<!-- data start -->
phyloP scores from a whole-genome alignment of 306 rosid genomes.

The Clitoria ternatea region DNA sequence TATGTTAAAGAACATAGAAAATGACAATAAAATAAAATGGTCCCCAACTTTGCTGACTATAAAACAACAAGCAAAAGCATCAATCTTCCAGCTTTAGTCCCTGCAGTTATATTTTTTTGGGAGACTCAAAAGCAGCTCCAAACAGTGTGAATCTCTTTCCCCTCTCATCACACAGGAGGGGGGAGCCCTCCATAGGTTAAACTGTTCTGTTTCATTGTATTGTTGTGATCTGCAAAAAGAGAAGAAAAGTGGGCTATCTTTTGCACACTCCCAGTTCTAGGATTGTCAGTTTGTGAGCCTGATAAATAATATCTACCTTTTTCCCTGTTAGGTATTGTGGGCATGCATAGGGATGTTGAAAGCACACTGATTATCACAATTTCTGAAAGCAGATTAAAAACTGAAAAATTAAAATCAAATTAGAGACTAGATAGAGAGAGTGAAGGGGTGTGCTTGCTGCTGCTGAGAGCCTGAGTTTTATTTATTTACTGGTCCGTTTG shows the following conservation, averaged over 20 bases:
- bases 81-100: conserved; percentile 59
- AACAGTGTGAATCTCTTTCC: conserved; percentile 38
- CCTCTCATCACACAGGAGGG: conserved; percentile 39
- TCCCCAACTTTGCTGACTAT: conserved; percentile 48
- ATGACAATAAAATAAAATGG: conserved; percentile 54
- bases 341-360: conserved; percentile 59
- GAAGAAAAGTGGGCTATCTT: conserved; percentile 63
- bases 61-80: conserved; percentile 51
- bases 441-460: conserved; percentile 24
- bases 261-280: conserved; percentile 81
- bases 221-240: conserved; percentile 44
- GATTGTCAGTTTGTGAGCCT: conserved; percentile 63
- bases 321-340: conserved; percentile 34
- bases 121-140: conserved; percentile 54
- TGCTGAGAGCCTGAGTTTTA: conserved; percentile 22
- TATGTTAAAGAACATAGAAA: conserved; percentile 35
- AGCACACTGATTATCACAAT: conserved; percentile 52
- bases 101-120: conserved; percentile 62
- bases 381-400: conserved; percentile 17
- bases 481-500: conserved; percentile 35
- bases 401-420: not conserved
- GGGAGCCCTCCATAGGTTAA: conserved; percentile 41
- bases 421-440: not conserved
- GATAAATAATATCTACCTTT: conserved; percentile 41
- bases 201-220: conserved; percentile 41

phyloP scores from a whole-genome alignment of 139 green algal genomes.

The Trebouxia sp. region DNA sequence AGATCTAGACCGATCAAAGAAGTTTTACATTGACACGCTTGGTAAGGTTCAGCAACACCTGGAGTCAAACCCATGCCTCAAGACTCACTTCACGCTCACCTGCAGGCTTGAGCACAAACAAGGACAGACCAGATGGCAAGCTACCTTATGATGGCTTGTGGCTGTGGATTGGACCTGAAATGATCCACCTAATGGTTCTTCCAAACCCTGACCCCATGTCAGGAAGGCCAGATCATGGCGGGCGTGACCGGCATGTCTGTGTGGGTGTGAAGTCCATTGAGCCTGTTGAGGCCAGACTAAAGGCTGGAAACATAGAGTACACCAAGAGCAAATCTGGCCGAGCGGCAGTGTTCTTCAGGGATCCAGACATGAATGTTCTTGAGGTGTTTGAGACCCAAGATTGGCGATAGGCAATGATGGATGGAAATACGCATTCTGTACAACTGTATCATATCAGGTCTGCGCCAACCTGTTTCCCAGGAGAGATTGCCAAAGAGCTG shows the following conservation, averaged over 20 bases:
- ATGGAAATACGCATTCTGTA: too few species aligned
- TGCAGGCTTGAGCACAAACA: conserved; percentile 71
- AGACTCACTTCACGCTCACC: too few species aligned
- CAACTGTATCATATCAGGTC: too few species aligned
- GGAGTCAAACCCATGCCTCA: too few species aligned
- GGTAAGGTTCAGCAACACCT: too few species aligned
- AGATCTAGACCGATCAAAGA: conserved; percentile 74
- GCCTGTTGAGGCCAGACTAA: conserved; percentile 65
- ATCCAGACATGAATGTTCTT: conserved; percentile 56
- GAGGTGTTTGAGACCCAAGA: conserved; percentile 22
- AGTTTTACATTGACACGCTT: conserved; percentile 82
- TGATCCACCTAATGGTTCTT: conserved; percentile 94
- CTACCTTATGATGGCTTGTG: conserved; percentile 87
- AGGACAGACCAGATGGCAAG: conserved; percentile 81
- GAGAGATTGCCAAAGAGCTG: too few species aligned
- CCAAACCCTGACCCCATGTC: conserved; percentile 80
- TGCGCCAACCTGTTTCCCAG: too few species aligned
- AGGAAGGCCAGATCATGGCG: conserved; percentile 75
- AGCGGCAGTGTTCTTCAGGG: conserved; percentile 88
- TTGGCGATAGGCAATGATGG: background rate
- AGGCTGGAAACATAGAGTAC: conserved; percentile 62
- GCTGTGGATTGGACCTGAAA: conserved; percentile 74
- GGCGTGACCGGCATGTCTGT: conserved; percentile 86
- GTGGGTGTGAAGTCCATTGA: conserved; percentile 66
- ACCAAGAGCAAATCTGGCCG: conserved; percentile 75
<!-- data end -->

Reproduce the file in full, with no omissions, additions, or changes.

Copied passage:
phyloP scores from a whole-genome alignment of 306 rosid genomes.

The Clitoria ternatea region DNA sequence TATGTTAAAGAACATAGAAAATGACAATAAAATAAAATGGTCCCCAACTTTGCTGACTATAAAACAACAAGCAAAAGCATCAATCTTCCAGCTTTAGTCCCTGCAGTTATATTTTTTTGGGAGACTCAAAAGCAGCTCCAAACAGTGTGAATCTCTTTCCCCTCTCATCACACAGGAGGGGGGAGCCCTCCATAGGTTAAACTGTTCTGTTTCATTGTATTGTTGTGATCTGCAAAAAGAGAAGAAAAGTGGGCTATCTTTTGCACACTCCCAGTTCTAGGATTGTCAGTTTGTGAGCCTGATAAATAATATCTACCTTTTTCCCTGTTAGGTATTGTGGGCATGCATAGGGATGTTGAAAGCACACTGATTATCACAATTTCTGAAAGCAGATTAAAAACTGAAAAATTAAAATCAAATTAGAGACTAGATAGAGAGAGTGAAGGGGTGTGCTTGCTGCTGCTGAGAGCCTGAGTTTTATTTATTTACTGGTCCGTTTG shows the following conservation, averaged over 20 bases:
- bases 81-100: conserved; percentile 59
- AACAGTGTGAATCTCTTTCC: conserved; percentile 38
- CCTCTCATCACACAGGAGGG: conserved; percentile 39
- TCCCCAACTTTGCTGACTAT: conserved; percentile 48
- ATGACAATAAAATAAAATGG: conserved; percentile 54
- bases 341-360: conserved; percentile 59
- GAAGAAAAGTGGGCTATCTT: conserved; percentile 63
- bases 61-80: conserved; percentile 51
- bases 441-460: conserved; percentile 24
- bases 261-280: conserved; percentile 81
- bases 221-240: conserved; percentile 44
- GATTGTCAGTTTGTGAGCCT: conserved; percentile 63
- bases 321-340: conserved; percentile 34
- bases 121-140: conserved; percentile 54
- TGCTGAGAGCCTGAGTTTTA: conserved; percentile 22
- TATGTTAAAGAACATAGAAA: conserved; percentile 35
- AGCACACTGATTATCACAAT: conserved; percentile 52
- bases 101-120: conserved; percentile 62
- bases 381-400: conserved; percentile 17
- bases 481-500: conserved; percentile 35
- bases 401-420: not conserved
- GGGAGCCCTCCATAGGTTAA: conserved; percentile 41
- bases 421-440: not conserved
- GATAAATAATATCTACCTTT: conserved; percentile 41
- bases 201-220: conserved; percentile 41

phyloP scores from a whole-genome alignment of 139 green algal genomes.

The Trebouxia sp. region DNA sequence AGATCTAGACCGATCAAAGAAGTTTTACATTGACACGCTTGGTAAGGTTCAGCAACACCTGGAGTCAAACCCATGCCTCAAGACTCACTTCACGCTCACCTGCAGGCTTGAGCACAAACAAGGACAGACCAGATGGCAAGCTACCTTATGATGGCTTGTGGCTGTGGATTGGACCTGAAATGATCCACCTAATGGTTCTTCCAAACCCTGACCCCATGTCAGGAAGGCCAGATCATGGCGGGCGTGACCGGCATGTCTGTGTGGGTGTGAAGTCCATTGAGCCTGTTGAGGCCAGACTAAAGGCTGGAAACATAGAGTACACCAAGAGCAAATCTGGCCGAGCGGCAGTGTTCTTCAGGGATCCAGACATGAATGTTCTTGAGGTGTTTGAGACCCAAGATTGGCGATAGGCAATGATGGATGGAAATACGCATTCTGTACAACTGTATCATATCAGGTCTGCGCCAACCTGTTTCCCAGGAGAGATTGCCAAAGAGCTG shows the following conservation, averaged over 20 bases:
- ATGGAAATACGCATTCTGTA: too few species aligned
- TGCAGGCTTGAGCACAAACA: conserved; percentile 71
- AGACTCACTTCACGCTCACC: too few species aligned
- CAACTGTATCATATCAGGTC: too few species aligned
- GGAGTCAAACCCATGCCTCA: too few species aligned
- GGTAAGGTTCAGCAACACCT: too few species aligned
- AGATCTAGACCGATCAAAGA: conserved; percentile 74
- GCCTGTTGAGGCCAGACTAA: conserved; percentile 65
- ATCCAGACATGAATGTTCTT: conserved; percentile 56
- GAGGTGTTTGAGACCCAAGA: conserved; percentile 22
- AGTTTTACATTGACACGCTT: conserved; percentile 82
- TGATCCACCTAATGGTTCTT: conserved; percentile 94
- CTACCTTATGATGGCTTGTG: conserved; percentile 87
- AGGACAGACCAGATGGCAAG: conserved; percentile 81
- GAGAGATTGCCAAAGAGCTG: too few species aligned
- CCAAACCCTGACCCCATGTC: conserved; percentile 80
- TGCGCCAACCTGTTTCCCAG: too few species aligned
- AGGAAGGCCAGATCATGGCG: conserved; percentile 75
- AGCGGCAGTGTTCTTCAGGG: conserved; percentile 88
- TTGGCGATAGGCAATGATGG: background rate
- AGGCTGGAAACATAGAGTAC: conserved; percentile 62
- GCTGTGGATTGGACCTGAAA: conserved; percentile 74
- GGCGTGACCGGCATGTCTGT: conserved; percentile 86
- GTGGGTGTGAAGTCCATTGA: conserved; percentile 66
- ACCAAGAGCAAATCTGGCCG: conserved; percentile 75